Pianist Jon Nakamatsu to perform with Bates Orchestra
Classical pianist Jon Nakamatsu, gold medalist in the 10th Van Cliburn International Piano Competition, will perform Edvard Grieg’s Piano Concerto with the Bates College Orchestra at 8 p.m. Friday, Nov. 7, in the Olin Arts Center Concert Hall, 75 Russell St.
Works by Dvorák and Mozart round out this concert conducted by Philip Carlsen, a composer and lecturer in music at Bates. Sponsored by the Mellon Learning Associates Program in the Humanities, the concert is open to the public at no charge.
Called “a major pianistic talent” by the Denver Post, Nakamatsu first performed at Bates in September 2002 in the Bates College Concert Series. A California native and former high school German teacher, he secured his place on the international scene in 1997 by winning the coveted Cliburn gold — the first American to have achieved this distinction since 1981.
Equally comfortable in solo recital, chamber ensemble or in front of an orchestra, Nakamatsu brings a formidable grasp of repertoire ranging from Bach to contemporary composers like Lukas Foss.
“Besides being an astounding technician,” wrote Chicago Tribune reviewer Dan Tucker, “Nakamatsu shows impeccable taste; he puts a high gloss on anything he plays.” Nakamatsu will make a five-day visit to Bates that culminates with the orchestral concert. “I’m quite excited about getting to know him better and all of us being on stage with him,” says Carlsen.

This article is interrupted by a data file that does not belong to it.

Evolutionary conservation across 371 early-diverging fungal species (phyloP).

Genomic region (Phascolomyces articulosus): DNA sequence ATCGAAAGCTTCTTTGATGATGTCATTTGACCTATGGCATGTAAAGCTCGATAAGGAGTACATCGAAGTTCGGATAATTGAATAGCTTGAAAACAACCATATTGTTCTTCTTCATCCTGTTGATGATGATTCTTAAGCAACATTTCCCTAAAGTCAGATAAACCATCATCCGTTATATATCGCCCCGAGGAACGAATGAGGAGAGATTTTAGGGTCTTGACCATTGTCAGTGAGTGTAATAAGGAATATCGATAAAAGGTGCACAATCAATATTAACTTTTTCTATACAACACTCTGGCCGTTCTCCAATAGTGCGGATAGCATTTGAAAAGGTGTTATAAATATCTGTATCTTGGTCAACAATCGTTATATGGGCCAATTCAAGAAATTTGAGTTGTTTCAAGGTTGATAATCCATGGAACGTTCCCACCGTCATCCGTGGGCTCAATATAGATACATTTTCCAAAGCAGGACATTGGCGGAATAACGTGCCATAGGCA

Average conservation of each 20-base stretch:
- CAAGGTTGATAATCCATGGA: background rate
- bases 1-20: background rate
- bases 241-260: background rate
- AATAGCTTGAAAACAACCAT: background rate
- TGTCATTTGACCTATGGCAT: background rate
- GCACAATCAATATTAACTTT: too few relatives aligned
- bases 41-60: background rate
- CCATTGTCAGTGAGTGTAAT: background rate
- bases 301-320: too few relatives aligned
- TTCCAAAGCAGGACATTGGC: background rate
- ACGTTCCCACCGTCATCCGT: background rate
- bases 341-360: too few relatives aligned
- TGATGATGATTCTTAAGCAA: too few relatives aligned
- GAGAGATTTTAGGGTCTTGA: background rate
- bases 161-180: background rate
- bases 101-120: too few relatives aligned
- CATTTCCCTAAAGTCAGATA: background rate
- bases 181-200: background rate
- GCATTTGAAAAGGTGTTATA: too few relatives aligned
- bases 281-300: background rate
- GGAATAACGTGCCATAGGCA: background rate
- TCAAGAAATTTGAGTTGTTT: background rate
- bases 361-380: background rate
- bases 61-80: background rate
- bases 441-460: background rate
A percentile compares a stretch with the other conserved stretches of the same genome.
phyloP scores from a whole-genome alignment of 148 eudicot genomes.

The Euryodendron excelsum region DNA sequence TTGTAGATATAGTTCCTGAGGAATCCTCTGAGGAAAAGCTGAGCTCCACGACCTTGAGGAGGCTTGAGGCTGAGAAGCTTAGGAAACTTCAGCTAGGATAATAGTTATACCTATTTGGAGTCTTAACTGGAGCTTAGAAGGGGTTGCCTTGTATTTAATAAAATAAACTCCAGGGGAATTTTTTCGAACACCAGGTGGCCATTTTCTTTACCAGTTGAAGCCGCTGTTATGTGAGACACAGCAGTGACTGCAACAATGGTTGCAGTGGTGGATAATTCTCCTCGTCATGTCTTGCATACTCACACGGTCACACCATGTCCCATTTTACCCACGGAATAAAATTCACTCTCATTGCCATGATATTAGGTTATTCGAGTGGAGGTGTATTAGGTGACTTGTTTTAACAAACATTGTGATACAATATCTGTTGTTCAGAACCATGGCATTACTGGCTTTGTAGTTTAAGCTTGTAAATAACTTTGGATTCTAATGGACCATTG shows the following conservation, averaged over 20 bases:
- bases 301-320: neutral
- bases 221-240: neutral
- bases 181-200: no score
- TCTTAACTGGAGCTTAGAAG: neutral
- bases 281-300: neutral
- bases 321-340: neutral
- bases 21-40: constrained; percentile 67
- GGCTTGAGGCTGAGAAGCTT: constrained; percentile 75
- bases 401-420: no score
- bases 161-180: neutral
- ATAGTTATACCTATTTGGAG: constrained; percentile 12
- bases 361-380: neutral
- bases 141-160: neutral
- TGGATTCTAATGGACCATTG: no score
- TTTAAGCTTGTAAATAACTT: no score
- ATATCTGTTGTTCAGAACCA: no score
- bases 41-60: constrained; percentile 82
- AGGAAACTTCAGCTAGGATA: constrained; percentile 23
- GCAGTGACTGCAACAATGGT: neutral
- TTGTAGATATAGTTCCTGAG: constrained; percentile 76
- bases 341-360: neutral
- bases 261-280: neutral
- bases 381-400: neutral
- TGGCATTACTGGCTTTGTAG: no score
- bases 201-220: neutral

Composed in 1868, Edvard Grieg’s Piano Concerto in A minor (Op. 16) is a staple of the Romantic repertoire and is the work that first put this Norwegian composer on the international stage. Lively, tuneful and imaginative, the concerto is overtly indebted to Norwegian folk music and as such is an enduringly popular result of a 19th-century wave of musical nationalism.
The program also includes the Serenade in D minor, written for winds, cellos and basses by another composer associated with Romantic nationalism, Antonin Dvorák; and Wolfgang Mozart’s Symphony No. 35 (“Haffner”).
“We’re having a great time with the ‘Haffner,’ ” Carlsen says. “It’s a piece that helps the orchestra sound good — the students are working hard on it and enjoying it.” Numbering about 45 players, the orchestra will consist almost entirely of Bates students.